Hit Factories: A Journey Through the Industrial Cities of British Pop

1474607403.01._sx540_sclzzzzzzz_

Read 05/04/2021-18/04/2021

Rating 3 stars

Hit Factories is a curious and eclectic book. The title and the flyleaf blurb suggest a social history of pop in industrial cities – how the industrial landscape influenced the music and vice versa. It’s not that, though. It’s more personal, built around an attempt by author Karl Whitney, a Dubliner transplanted to the North East of England, to understand Britain differently.

Whitney has drawn on a travel writing approach of exploring the relationship between landscape and community, finding the out of the ordinary and drawing on the voices of those involved in the story. The book examines why certain industrial cities developed, or didn’t, distinctive music scenes and represents the condensed musical histories of 11 cities across just over 300 pages. Continue reading

The Apple: New Crimson Petal Stories

1841958395.01._sx540_sclzzzzzzz_

Read 04/04/2021-05/04/2021

Rating 4 stars

My most recent Six Degrees of Separation chain reminded me that a friend lent me Michel Faber’s collection of short stories The Apple. These are stories about characters from his novel The Crimson Petal and the White, “little worlds of their own”, as he says in the Foreword, that leave the mysteries at the end of the novel largely intact. Continue reading

Under Solomon Skies

1913090094.01._sx540_sclzzzzzzz_

Read 31/03/2021-03/04/2021

Rating 3 stars

Under Solomon Skies is Berni Sorga-Millwood’s first novel. It’s an environmental story that describes the devastating effects of global operations exploiting the Solomon Islands’ natural resources and the wider impact of climate change. Sorga-Millwood has drawn on her experience of living and working in the Solomon Islands as a teacher with VSO in writing the novel. Jacaranda published Under Solomon Skies last year as part of its Twenty in 2020 collaboration with Words of Colour Productions to publishing twenty Black British writers in one year. Continue reading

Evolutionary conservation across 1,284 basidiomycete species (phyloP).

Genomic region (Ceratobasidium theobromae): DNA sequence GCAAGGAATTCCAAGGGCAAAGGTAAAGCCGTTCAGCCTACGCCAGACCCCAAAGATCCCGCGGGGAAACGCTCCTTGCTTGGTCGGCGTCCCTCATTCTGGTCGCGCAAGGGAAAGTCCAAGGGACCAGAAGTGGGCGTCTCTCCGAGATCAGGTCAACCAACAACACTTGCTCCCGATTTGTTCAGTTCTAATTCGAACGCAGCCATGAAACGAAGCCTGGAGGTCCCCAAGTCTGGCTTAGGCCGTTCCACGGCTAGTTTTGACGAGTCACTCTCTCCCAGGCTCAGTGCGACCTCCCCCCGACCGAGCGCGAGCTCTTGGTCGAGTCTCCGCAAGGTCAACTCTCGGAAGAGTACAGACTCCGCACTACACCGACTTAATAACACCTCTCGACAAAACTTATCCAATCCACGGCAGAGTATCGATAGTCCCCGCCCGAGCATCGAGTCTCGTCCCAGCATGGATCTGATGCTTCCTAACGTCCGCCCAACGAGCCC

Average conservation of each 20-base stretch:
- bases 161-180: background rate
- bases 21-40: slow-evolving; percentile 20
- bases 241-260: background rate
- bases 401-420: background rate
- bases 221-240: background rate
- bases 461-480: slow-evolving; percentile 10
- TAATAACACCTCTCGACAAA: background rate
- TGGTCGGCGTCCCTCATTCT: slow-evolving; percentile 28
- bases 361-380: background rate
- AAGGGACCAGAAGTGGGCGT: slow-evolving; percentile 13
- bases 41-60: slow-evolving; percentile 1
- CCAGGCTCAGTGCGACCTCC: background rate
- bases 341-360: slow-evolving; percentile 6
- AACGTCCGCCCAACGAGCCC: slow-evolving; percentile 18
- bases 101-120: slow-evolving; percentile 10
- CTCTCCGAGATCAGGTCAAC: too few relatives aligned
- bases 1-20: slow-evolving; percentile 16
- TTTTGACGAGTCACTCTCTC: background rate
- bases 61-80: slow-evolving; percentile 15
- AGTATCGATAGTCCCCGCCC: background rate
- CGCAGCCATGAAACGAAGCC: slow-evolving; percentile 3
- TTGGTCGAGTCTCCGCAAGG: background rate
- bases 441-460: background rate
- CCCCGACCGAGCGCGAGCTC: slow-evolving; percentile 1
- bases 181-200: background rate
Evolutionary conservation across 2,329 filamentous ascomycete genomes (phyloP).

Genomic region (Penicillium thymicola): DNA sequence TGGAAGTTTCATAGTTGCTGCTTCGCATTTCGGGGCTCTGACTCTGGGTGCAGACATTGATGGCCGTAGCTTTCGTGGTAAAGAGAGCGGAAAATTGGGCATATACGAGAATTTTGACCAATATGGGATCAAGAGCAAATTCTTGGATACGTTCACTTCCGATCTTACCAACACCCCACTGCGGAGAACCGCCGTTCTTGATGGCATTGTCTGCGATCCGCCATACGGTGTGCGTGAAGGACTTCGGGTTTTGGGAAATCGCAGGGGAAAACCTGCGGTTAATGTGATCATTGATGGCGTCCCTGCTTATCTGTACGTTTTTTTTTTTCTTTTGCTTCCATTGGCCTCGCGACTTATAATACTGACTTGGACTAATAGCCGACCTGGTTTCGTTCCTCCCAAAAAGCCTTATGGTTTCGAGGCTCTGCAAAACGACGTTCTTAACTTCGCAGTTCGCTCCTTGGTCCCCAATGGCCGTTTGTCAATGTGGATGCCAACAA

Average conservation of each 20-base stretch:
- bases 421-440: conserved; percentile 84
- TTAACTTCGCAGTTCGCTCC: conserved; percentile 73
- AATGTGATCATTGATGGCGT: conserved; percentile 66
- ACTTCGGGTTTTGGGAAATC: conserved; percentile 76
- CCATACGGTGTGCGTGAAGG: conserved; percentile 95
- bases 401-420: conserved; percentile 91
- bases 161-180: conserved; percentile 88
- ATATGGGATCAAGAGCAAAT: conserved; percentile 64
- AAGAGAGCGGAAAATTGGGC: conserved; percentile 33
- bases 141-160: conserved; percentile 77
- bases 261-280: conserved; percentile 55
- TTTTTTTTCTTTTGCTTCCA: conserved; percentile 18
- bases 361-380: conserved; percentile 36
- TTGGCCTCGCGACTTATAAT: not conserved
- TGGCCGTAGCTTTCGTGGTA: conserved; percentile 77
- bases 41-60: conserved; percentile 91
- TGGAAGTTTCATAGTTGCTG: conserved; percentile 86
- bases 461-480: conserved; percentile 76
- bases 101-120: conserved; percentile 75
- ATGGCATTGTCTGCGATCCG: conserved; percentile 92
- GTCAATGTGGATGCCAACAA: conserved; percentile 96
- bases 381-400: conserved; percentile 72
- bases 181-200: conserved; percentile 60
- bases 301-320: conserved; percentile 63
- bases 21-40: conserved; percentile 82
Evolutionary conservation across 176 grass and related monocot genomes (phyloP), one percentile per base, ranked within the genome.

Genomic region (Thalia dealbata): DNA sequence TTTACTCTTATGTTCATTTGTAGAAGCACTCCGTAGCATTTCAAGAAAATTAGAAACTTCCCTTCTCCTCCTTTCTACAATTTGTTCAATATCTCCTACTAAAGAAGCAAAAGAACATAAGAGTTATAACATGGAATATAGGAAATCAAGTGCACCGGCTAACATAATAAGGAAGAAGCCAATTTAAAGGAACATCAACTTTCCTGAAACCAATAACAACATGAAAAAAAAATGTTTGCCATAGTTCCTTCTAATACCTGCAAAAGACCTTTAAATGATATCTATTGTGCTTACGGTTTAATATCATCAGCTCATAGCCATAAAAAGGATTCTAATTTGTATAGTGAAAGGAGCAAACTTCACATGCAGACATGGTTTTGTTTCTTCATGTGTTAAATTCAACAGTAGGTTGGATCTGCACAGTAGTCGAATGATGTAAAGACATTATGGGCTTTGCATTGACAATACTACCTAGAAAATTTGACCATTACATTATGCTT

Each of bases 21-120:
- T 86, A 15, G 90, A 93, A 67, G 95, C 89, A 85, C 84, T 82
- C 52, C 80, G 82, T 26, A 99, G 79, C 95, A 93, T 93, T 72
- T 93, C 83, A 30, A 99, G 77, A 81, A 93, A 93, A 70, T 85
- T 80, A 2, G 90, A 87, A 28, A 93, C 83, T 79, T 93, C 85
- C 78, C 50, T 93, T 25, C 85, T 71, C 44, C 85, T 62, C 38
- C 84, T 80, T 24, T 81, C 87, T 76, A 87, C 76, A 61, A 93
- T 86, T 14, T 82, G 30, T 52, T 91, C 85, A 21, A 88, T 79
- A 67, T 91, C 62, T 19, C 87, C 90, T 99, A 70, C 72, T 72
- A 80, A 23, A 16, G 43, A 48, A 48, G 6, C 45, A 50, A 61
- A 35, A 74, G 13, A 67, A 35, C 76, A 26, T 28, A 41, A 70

The Life of Rebecca Jones

085738712x.01._sx540_sclzzzzzzz_

Read 28/03/2021-30/03/2021

Rating 5 stars

Angharad Price’s novel The Life of Rebecca Jones is a fictionalised memoir born of family documents and photographs, some of which appear in the text. It’s a clever and affecting book that paints a picture of farming life in the Maesglasau valley in Merioneth across the 20th century. Written in Welsh, the original novel has the title O! Tyn y Gorchudd, which can be translated as O! Pull Aside the Veil. I read Lloyd Jones’s excellent translation into English. Continue reading

The Owl Service

517f16dff1a580e59326f355267416341674141_v5

First read 1982/3

Re-read 21/03/2021- 27/03/2021

Rating 3 stars

Alan Garner’s The Owl Service is set in a Welsh valley not far from Aberystwyth. The valley contains an ancient, mysterious power. Teenagers Alison, Gwyn and Roger somehow unlock that power and have to deal with the consequences. Continue reading

A Glastonbury Romance

c4d6163ac59beda592b56475377416341674141_v5

Read 01/03/2021-14/03/2021

Rating 4 stars

A Glastonbury Romance is an incredible piece of literature. It won’t be to everyone’s taste. It rambles and gets bogged down in verbiage at times, but it also soars. I was utterly absorbed and entertained by it. The story examines the nature and meaning of life on Earth through the peccadilloes of its characters and John Cowper Powys’s commentary on various philosophical ideas, from religion to politics via environmentalism. I think it portrays human nature honestly, for the most part, but also reveals that Powys at best didn’t understand women, and at worst was a chauvinist. Continue reading